3 years ago

Merely Measuring the UV–Visible Spectrum of Gold Nanoparticles Can Change Their Charge State

Merely Measuring
the UV–Visible Spectrum of
Gold Nanoparticles Can Change Their Charge State
Chris Siefe, Martin Moskovits, Jose Navarrete, Galen D. Stucky, Michael Belt, Samuel Alcantar
Metallic nanostructures exhibit a strong plasmon resonance at a wavelength whose value is sensitive to the charge density in the nanostructure, its size, shape, interparticle coupling, and the dielectric properties of its surrounding medium. Here we use UV–visible transmission and reflectance spectroscopy to track the shifts of the plasmon resonance in an array of gold nanoparticles buried under metal-oxide layers of varying thickness produced using atomic layer deposition (ALD) and then coated with bulk layers of one of three metals: aluminum, silver, or gold. A significant shift in the plasmon resonance was observed and a precise value of ωp, the plasmon frequency of the gold comprising the nanoparticles, was determined by modeling the composite of gold nanoparticles and metal-oxide layer as an optically homogeneous film of core–shell particles bounded by two substrates: one of quartz and the other being one of the aforementioned metals, then using a Maxwell-Garnett effective medium expression to extract ωp for the gold nanoparticles before and after coating with the bulk metals. Under illumination, the change in the charge density of the gold nanoparticles per particle determined from the change in the values of ωp is found to be some 50-fold greater than what traditional electrostatic contact electrification models compute based on the work function difference of the two conductive materials. Moreover, when using bulk gold as the capping layer, which should have resulted in a negligible charge exchange between the gold nanoparticles and the bulk gold, a significant charge transfer from the bulk gold layer to the nanoparticles was observed as with the other metals. We explain these observations in terms of the “plasmoelectric effect”, recently described by Atwater and co-workers, in which the gold nanoparticles modify their charge density to allow their resonant wavelength to match that of the incident light, thereby achieving, a lower value of the chemical potential due to the entropy increase resulting from the conversion of the plasmon’s energy to heat. We conclude that even the act of registering the spectrum of nanoparticles is at times sufficient to alter their charge densities and hence their UV–visible spectra.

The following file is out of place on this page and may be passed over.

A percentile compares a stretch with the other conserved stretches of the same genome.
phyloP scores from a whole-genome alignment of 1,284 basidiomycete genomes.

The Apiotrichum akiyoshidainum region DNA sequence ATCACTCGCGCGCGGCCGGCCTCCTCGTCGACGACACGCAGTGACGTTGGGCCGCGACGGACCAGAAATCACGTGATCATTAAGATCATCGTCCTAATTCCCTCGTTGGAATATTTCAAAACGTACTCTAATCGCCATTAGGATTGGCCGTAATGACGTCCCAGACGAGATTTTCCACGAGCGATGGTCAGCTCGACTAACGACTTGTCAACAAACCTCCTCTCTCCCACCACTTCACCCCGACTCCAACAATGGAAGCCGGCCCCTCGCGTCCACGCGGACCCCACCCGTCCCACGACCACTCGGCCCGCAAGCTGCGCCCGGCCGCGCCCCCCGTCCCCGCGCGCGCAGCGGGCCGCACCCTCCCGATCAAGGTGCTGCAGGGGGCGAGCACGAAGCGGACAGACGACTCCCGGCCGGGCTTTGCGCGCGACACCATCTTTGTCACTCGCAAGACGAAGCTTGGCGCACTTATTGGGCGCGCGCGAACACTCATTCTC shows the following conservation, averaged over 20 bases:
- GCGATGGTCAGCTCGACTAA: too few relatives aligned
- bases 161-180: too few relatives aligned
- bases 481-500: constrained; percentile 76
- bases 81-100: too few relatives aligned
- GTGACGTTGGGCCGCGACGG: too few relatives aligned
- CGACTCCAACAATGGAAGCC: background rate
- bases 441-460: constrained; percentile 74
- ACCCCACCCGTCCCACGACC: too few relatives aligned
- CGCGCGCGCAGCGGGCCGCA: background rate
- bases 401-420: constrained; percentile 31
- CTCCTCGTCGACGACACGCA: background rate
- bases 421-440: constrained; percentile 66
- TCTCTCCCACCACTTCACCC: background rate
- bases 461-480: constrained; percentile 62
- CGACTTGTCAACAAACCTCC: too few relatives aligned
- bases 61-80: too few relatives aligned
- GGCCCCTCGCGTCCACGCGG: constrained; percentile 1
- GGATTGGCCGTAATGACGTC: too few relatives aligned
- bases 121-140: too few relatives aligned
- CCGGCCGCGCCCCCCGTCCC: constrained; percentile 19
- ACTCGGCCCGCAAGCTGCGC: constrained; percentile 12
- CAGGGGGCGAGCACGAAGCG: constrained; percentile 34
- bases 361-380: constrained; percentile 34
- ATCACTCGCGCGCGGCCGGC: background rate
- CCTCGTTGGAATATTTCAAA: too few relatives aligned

Publisher URL: http://dx.doi.org/10.1021/acs.nanolett.7b02592

DOI: 10.1021/acs.nanolett.7b02592

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